Jeffery Abalos, University of Florida, 2013
The Clinch Family Papers document the life of Duncan Lamont Clinch (1787-1849), whose military career spans the War of 1812 to the Second Seminole War, as well as the lives of his contemporaries and immediate descendants. Clinch was a central figure in two major conflicts in Florida. In 1816, he led the attack the Negro Fort, a stronghold and refuge of black maroons and run-away slaves, located at Prospect Bluff on the Apalachicola River. Twenty years later, he was in command of regulars and volunteers as the Second Seminole War broke out all around his plantation of Lang Syne in Alachua County. He linked his fortunes to those of the family of John Houston and Eliza Bayard McIntosh when he married their second-oldest-daughter Eliza in 1819. The McIntoshes had settled in Florida under Spanish rule, but were expelled when they became embroiled in attempts to overthrow the local colonial government in 1812. They continued to be a prominent family of southern Georgia.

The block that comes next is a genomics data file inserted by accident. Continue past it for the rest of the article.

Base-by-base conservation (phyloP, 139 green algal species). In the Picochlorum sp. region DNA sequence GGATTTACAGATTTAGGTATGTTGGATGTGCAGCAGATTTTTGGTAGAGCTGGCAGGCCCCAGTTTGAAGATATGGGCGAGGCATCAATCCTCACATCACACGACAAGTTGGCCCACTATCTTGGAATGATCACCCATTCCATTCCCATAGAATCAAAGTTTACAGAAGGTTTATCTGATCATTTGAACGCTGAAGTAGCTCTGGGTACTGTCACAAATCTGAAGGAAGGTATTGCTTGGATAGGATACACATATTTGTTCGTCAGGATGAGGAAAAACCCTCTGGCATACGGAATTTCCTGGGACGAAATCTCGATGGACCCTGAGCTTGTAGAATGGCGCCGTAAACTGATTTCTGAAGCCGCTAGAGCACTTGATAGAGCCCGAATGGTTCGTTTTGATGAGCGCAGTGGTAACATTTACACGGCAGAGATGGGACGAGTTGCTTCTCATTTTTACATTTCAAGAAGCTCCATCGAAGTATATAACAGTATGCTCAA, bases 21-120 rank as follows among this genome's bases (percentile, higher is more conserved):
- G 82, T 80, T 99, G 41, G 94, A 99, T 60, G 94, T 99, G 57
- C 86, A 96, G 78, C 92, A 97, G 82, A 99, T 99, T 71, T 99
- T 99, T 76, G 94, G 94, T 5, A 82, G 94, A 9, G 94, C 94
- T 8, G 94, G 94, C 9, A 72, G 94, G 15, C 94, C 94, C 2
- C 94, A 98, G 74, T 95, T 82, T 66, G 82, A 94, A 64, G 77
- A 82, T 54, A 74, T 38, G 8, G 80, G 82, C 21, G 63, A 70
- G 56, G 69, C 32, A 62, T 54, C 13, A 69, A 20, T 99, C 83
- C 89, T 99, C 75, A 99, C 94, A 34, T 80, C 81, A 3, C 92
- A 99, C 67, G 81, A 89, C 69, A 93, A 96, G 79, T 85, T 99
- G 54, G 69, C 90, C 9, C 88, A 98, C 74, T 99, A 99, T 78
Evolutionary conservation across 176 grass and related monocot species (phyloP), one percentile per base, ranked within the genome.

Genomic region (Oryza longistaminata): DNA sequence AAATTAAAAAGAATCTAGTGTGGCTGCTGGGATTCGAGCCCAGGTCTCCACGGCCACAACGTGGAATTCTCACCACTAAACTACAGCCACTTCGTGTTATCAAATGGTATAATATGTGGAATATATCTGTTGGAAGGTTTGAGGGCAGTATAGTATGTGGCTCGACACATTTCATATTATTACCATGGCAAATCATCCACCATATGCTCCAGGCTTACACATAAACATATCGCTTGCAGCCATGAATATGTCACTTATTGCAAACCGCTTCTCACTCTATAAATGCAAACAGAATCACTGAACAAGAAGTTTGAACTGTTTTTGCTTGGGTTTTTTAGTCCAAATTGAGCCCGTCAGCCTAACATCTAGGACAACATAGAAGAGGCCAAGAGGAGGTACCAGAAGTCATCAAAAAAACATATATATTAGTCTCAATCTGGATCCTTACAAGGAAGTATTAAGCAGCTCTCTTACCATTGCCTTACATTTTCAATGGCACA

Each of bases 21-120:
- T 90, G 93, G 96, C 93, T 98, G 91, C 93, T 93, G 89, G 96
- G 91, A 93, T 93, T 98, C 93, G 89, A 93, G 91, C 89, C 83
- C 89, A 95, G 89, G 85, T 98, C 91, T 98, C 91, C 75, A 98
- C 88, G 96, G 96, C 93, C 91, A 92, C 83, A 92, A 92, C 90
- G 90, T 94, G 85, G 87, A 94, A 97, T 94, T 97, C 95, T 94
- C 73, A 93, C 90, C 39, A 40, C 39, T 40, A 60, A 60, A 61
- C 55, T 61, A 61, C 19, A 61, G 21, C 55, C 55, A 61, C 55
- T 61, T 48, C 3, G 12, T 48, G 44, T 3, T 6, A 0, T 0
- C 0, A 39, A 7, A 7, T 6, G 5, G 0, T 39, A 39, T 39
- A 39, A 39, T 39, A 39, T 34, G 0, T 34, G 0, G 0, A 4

The Clinch Family Papers will be digitized for online use in 2014 as part of a project called "Pioneer Days in Florida" funded by the National Historical Publications and Records Commission, the grant-sponsoring arm of the National Archives. This sample from the papers provides transcriptions of a variety of letters written among family members.